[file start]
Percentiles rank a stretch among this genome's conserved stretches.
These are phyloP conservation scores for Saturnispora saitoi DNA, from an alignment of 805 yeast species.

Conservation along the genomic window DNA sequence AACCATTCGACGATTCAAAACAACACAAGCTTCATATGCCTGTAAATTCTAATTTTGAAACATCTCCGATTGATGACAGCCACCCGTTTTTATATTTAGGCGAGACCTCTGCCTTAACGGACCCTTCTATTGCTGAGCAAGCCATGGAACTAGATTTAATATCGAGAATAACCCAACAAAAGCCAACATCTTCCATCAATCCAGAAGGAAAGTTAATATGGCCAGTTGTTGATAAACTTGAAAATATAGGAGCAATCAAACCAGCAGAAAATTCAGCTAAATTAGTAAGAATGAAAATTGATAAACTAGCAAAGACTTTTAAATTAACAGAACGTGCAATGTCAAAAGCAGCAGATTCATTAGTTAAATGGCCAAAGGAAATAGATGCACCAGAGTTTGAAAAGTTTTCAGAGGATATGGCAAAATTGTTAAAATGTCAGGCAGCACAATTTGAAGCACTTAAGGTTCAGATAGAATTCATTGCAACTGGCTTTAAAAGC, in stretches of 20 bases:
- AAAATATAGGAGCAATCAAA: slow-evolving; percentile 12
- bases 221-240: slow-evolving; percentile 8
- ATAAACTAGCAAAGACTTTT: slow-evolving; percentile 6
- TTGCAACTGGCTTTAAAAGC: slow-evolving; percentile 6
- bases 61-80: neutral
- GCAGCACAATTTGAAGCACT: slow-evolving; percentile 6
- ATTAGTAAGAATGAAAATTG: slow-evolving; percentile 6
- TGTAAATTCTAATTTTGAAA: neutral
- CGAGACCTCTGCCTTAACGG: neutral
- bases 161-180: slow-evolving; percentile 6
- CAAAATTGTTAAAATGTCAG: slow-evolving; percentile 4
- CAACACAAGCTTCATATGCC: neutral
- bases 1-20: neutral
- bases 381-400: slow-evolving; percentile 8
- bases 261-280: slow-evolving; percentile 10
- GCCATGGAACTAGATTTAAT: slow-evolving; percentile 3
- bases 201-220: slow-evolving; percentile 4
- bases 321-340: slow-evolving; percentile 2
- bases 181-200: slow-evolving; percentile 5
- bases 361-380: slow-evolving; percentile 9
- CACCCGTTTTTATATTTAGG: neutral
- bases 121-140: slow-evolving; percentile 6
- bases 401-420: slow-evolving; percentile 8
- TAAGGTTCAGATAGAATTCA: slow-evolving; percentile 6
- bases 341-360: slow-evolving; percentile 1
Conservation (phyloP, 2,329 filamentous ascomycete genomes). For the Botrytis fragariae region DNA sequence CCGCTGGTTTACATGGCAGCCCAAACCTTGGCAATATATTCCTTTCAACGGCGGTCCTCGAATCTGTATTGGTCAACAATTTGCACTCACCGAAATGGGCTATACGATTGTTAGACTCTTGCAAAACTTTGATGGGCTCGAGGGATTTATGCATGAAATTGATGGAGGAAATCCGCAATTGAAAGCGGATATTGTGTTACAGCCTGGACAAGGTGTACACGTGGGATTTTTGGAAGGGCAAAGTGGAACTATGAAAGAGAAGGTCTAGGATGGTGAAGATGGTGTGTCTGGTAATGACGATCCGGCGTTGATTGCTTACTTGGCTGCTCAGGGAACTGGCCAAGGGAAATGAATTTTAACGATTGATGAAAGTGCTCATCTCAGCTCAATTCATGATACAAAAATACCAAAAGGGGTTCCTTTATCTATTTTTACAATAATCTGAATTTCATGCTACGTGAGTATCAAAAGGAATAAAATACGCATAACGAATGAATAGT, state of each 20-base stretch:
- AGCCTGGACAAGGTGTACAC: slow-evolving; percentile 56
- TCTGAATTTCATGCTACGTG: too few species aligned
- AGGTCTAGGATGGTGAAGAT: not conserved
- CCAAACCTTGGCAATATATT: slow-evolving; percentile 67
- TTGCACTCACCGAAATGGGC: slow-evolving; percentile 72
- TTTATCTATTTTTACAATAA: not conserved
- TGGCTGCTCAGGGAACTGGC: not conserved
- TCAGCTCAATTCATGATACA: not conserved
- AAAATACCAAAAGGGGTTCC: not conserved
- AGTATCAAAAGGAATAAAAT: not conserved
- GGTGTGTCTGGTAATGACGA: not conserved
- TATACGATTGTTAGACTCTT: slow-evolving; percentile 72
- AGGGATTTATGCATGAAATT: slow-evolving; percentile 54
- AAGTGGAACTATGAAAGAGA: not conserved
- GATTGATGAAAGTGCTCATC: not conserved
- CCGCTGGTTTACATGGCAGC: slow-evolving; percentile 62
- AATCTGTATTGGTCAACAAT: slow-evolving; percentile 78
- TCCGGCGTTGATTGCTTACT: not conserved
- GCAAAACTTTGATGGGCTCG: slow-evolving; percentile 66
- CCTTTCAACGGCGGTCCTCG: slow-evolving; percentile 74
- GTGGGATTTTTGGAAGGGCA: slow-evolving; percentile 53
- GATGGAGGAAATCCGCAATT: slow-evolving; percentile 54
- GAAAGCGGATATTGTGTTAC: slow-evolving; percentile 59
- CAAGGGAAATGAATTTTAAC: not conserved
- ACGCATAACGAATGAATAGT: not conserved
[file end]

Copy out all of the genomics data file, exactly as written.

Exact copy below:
Percentiles rank a stretch among this genome's conserved stretches.
These are phyloP conservation scores for Saturnispora saitoi DNA, from an alignment of 805 yeast species.

Conservation along the genomic window DNA sequence AACCATTCGACGATTCAAAACAACACAAGCTTCATATGCCTGTAAATTCTAATTTTGAAACATCTCCGATTGATGACAGCCACCCGTTTTTATATTTAGGCGAGACCTCTGCCTTAACGGACCCTTCTATTGCTGAGCAAGCCATGGAACTAGATTTAATATCGAGAATAACCCAACAAAAGCCAACATCTTCCATCAATCCAGAAGGAAAGTTAATATGGCCAGTTGTTGATAAACTTGAAAATATAGGAGCAATCAAACCAGCAGAAAATTCAGCTAAATTAGTAAGAATGAAAATTGATAAACTAGCAAAGACTTTTAAATTAACAGAACGTGCAATGTCAAAAGCAGCAGATTCATTAGTTAAATGGCCAAAGGAAATAGATGCACCAGAGTTTGAAAAGTTTTCAGAGGATATGGCAAAATTGTTAAAATGTCAGGCAGCACAATTTGAAGCACTTAAGGTTCAGATAGAATTCATTGCAACTGGCTTTAAAAGC, in stretches of 20 bases:
- AAAATATAGGAGCAATCAAA: slow-evolving; percentile 12
- bases 221-240: slow-evolving; percentile 8
- ATAAACTAGCAAAGACTTTT: slow-evolving; percentile 6
- TTGCAACTGGCTTTAAAAGC: slow-evolving; percentile 6
- bases 61-80: neutral
- GCAGCACAATTTGAAGCACT: slow-evolving; percentile 6
- ATTAGTAAGAATGAAAATTG: slow-evolving; percentile 6
- TGTAAATTCTAATTTTGAAA: neutral
- CGAGACCTCTGCCTTAACGG: neutral
- bases 161-180: slow-evolving; percentile 6
- CAAAATTGTTAAAATGTCAG: slow-evolving; percentile 4
- CAACACAAGCTTCATATGCC: neutral
- bases 1-20: neutral
- bases 381-400: slow-evolving; percentile 8
- bases 261-280: slow-evolving; percentile 10
- GCCATGGAACTAGATTTAAT: slow-evolving; percentile 3
- bases 201-220: slow-evolving; percentile 4
- bases 321-340: slow-evolving; percentile 2
- bases 181-200: slow-evolving; percentile 5
- bases 361-380: slow-evolving; percentile 9
- CACCCGTTTTTATATTTAGG: neutral
- bases 121-140: slow-evolving; percentile 6
- bases 401-420: slow-evolving; percentile 8
- TAAGGTTCAGATAGAATTCA: slow-evolving; percentile 6
- bases 341-360: slow-evolving; percentile 1
Conservation (phyloP, 2,329 filamentous ascomycete genomes). For the Botrytis fragariae region DNA sequence CCGCTGGTTTACATGGCAGCCCAAACCTTGGCAATATATTCCTTTCAACGGCGGTCCTCGAATCTGTATTGGTCAACAATTTGCACTCACCGAAATGGGCTATACGATTGTTAGACTCTTGCAAAACTTTGATGGGCTCGAGGGATTTATGCATGAAATTGATGGAGGAAATCCGCAATTGAAAGCGGATATTGTGTTACAGCCTGGACAAGGTGTACACGTGGGATTTTTGGAAGGGCAAAGTGGAACTATGAAAGAGAAGGTCTAGGATGGTGAAGATGGTGTGTCTGGTAATGACGATCCGGCGTTGATTGCTTACTTGGCTGCTCAGGGAACTGGCCAAGGGAAATGAATTTTAACGATTGATGAAAGTGCTCATCTCAGCTCAATTCATGATACAAAAATACCAAAAGGGGTTCCTTTATCTATTTTTACAATAATCTGAATTTCATGCTACGTGAGTATCAAAAGGAATAAAATACGCATAACGAATGAATAGT, state of each 20-base stretch:
- AGCCTGGACAAGGTGTACAC: slow-evolving; percentile 56
- TCTGAATTTCATGCTACGTG: too few species aligned
- AGGTCTAGGATGGTGAAGAT: not conserved
- CCAAACCTTGGCAATATATT: slow-evolving; percentile 67
- TTGCACTCACCGAAATGGGC: slow-evolving; percentile 72
- TTTATCTATTTTTACAATAA: not conserved
- TGGCTGCTCAGGGAACTGGC: not conserved
- TCAGCTCAATTCATGATACA: not conserved
- AAAATACCAAAAGGGGTTCC: not conserved
- AGTATCAAAAGGAATAAAAT: not conserved
- GGTGTGTCTGGTAATGACGA: not conserved
- TATACGATTGTTAGACTCTT: slow-evolving; percentile 72
- AGGGATTTATGCATGAAATT: slow-evolving; percentile 54
- AAGTGGAACTATGAAAGAGA: not conserved
- GATTGATGAAAGTGCTCATC: not conserved
- CCGCTGGTTTACATGGCAGC: slow-evolving; percentile 62
- AATCTGTATTGGTCAACAAT: slow-evolving; percentile 78
- TCCGGCGTTGATTGCTTACT: not conserved
- GCAAAACTTTGATGGGCTCG: slow-evolving; percentile 66
- CCTTTCAACGGCGGTCCTCG: slow-evolving; percentile 74
- GTGGGATTTTTGGAAGGGCA: slow-evolving; percentile 53
- GATGGAGGAAATCCGCAATT: slow-evolving; percentile 54
- GAAAGCGGATATTGTGTTAC: slow-evolving; percentile 59
- CAAGGGAAATGAATTTTAAC: not conserved
- ACGCATAACGAATGAATAGT: not conserved